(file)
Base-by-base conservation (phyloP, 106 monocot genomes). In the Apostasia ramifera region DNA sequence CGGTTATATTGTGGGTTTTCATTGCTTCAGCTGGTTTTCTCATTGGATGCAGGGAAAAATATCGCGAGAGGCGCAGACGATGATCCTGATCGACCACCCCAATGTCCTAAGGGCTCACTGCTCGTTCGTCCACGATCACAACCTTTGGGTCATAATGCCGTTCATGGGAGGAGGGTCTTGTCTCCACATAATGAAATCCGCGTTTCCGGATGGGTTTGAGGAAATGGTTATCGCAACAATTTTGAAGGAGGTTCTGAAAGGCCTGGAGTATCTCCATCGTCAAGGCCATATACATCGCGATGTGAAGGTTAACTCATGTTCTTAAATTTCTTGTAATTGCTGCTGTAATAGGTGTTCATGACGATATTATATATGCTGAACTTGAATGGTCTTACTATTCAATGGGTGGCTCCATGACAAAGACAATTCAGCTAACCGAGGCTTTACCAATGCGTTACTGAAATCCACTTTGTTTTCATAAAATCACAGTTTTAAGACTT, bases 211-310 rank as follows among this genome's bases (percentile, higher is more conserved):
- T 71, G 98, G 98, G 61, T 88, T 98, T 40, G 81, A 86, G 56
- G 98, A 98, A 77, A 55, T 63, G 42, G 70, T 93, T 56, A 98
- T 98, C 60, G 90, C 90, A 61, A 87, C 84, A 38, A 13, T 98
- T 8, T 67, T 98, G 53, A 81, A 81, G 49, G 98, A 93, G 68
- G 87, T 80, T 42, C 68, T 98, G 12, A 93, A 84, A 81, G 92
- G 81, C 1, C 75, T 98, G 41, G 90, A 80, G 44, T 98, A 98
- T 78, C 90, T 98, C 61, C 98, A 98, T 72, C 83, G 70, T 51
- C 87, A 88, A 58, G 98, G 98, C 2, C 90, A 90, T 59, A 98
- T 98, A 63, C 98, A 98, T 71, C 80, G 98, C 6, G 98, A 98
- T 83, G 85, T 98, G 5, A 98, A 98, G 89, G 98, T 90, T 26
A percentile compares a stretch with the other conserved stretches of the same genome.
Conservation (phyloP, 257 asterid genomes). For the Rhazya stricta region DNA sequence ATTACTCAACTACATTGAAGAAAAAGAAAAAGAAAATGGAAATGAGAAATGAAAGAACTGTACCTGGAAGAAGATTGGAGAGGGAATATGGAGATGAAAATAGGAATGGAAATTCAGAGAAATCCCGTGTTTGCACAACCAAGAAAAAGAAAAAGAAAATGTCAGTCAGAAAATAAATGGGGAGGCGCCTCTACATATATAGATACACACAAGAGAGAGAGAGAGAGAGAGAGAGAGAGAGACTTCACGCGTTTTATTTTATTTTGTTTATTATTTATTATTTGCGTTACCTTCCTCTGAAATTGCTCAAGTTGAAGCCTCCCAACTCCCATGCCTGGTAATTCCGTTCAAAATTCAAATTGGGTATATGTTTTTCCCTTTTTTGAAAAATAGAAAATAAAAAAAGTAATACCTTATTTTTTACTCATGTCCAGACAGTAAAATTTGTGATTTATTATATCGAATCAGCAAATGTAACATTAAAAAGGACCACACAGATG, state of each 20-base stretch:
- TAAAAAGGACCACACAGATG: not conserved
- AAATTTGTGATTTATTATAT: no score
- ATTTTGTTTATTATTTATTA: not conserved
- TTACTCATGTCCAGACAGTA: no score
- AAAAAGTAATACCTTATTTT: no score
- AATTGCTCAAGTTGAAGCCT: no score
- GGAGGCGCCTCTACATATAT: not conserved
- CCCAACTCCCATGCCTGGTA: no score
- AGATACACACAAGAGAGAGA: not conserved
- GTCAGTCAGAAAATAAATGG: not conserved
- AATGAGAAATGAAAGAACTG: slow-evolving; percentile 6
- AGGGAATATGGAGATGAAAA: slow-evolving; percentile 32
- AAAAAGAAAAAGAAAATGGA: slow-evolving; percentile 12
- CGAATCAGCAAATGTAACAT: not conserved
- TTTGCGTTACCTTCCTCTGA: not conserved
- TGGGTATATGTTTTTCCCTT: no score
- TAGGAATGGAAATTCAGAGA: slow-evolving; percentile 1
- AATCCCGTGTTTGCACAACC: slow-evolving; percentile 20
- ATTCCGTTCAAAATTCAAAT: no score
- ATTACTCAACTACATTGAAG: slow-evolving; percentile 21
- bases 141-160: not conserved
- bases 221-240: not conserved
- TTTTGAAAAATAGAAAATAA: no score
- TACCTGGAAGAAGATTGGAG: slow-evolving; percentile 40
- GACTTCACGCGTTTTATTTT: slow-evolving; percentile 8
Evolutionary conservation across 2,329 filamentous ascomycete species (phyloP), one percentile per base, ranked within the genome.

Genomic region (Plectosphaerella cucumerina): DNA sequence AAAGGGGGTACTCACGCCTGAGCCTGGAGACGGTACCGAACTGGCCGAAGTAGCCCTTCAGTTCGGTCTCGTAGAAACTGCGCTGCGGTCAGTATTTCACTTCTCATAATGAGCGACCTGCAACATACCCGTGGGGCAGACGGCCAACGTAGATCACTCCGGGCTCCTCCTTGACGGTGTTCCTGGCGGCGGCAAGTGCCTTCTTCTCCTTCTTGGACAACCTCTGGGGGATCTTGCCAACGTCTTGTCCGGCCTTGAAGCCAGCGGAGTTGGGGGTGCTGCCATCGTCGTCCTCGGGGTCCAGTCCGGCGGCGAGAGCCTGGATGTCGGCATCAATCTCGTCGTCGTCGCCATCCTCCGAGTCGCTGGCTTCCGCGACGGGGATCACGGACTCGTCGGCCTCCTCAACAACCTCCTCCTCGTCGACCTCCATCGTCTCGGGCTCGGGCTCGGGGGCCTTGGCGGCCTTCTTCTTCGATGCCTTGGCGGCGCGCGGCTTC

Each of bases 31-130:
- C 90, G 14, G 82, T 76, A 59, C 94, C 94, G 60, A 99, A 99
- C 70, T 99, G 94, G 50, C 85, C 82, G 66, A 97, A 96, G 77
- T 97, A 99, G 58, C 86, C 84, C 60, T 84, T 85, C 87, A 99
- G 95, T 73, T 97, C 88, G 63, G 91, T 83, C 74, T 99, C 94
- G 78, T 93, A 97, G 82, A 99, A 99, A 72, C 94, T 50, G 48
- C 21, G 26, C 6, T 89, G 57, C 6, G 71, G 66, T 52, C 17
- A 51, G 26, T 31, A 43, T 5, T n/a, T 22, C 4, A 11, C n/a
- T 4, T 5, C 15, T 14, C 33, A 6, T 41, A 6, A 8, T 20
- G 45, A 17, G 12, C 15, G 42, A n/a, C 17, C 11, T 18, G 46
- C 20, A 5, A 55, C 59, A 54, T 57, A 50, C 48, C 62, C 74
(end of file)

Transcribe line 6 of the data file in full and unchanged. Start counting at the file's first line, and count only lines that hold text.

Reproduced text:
- G 87, T 80, T 42, C 68, T 98, G 12, A 93, A 84, A 81, G 92